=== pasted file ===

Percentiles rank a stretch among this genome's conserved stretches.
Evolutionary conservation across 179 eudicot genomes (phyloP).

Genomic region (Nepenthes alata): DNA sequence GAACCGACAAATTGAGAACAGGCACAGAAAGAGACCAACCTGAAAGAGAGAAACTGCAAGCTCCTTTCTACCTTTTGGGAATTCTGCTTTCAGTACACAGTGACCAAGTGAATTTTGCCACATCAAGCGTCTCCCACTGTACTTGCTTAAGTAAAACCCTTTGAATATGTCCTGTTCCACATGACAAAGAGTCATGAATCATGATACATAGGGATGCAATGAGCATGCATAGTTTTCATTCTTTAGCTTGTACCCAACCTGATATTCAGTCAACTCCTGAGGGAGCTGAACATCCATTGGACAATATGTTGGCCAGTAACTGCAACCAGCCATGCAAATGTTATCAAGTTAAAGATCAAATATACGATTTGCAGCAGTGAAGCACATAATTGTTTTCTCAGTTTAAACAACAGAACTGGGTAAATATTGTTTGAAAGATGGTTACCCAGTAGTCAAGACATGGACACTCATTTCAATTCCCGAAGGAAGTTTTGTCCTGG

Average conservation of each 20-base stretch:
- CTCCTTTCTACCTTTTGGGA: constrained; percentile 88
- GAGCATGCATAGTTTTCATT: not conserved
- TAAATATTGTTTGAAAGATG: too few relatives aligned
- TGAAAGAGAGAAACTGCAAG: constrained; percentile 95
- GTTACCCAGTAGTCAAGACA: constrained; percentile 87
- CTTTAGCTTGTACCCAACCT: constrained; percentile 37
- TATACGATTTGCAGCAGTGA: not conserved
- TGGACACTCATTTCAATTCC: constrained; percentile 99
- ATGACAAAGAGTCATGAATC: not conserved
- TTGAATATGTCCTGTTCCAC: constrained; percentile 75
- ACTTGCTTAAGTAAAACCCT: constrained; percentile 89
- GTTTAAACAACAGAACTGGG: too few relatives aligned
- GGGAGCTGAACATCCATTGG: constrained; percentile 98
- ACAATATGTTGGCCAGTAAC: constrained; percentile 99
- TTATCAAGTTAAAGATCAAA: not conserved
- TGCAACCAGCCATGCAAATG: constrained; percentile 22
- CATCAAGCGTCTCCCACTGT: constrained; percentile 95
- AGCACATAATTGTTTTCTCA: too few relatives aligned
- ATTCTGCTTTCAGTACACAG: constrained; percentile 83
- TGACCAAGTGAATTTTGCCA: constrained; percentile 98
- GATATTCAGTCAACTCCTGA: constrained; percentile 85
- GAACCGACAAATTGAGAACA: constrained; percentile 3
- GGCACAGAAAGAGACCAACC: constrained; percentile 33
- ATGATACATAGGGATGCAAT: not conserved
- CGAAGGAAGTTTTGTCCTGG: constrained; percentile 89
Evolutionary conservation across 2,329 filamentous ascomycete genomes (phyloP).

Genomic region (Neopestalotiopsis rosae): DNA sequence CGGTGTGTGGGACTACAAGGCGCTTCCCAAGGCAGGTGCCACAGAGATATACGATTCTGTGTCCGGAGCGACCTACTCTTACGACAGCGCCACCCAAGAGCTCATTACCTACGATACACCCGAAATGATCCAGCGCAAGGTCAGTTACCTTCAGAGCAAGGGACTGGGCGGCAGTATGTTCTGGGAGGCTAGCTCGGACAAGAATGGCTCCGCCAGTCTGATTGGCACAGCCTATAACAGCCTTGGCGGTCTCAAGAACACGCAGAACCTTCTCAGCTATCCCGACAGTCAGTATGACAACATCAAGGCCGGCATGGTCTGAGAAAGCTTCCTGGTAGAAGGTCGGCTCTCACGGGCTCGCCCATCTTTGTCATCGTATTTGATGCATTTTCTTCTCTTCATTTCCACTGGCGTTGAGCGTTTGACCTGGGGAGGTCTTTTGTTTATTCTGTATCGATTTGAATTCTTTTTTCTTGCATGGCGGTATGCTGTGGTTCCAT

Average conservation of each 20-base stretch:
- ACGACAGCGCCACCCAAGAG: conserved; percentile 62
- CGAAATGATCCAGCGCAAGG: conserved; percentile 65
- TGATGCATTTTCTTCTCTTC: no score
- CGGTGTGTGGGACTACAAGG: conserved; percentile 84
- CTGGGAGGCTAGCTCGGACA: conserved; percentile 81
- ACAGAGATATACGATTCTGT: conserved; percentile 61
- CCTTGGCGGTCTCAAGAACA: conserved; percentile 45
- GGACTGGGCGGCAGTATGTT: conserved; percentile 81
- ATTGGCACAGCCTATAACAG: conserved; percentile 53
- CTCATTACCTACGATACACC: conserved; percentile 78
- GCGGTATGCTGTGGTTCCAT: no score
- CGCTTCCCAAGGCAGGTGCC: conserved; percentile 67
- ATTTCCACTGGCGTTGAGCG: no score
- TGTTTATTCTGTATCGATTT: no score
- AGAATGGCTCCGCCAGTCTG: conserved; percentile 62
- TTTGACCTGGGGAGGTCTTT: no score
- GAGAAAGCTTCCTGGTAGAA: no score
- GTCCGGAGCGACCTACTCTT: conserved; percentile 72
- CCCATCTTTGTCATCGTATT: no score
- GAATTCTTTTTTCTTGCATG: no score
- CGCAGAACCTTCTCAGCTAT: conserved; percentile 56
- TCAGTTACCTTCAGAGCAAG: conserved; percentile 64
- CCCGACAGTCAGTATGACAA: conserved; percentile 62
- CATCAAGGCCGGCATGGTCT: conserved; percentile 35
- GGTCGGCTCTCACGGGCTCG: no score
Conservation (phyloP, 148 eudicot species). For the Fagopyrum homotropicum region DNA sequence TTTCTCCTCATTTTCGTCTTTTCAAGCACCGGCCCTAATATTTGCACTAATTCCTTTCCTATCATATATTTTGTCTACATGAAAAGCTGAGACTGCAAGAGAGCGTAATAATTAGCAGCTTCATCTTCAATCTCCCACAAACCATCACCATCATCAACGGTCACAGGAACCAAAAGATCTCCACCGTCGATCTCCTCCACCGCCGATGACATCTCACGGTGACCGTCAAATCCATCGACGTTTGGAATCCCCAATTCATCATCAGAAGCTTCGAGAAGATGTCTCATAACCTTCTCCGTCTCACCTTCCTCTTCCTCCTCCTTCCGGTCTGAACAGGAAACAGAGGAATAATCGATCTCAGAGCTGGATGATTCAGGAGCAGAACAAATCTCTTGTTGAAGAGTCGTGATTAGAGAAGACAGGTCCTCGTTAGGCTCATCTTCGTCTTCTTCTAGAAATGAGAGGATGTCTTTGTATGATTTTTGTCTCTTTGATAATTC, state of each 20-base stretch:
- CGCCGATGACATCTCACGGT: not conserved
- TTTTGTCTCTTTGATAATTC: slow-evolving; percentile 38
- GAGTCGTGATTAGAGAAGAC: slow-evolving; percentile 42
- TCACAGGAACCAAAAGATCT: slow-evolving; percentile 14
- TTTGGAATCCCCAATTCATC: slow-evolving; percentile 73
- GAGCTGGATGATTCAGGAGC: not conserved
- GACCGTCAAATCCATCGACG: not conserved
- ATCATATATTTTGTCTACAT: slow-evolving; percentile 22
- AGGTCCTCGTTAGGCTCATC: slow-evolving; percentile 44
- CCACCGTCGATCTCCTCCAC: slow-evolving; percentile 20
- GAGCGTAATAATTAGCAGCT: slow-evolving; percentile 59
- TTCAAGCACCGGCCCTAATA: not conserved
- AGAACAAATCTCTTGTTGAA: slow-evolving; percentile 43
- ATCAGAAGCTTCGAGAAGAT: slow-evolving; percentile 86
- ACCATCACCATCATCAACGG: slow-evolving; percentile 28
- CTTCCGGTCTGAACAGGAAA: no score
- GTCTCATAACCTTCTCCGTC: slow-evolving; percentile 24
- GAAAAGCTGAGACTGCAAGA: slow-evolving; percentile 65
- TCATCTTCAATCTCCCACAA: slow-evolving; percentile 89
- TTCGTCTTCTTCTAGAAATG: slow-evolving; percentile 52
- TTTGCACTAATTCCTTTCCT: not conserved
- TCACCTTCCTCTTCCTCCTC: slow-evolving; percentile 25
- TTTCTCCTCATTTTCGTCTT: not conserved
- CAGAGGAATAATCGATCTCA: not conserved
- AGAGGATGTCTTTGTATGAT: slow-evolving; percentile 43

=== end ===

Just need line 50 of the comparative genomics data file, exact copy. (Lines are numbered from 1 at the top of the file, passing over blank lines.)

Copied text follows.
- GTCCGGAGCGACCTACTCTT: conserved; percentile 72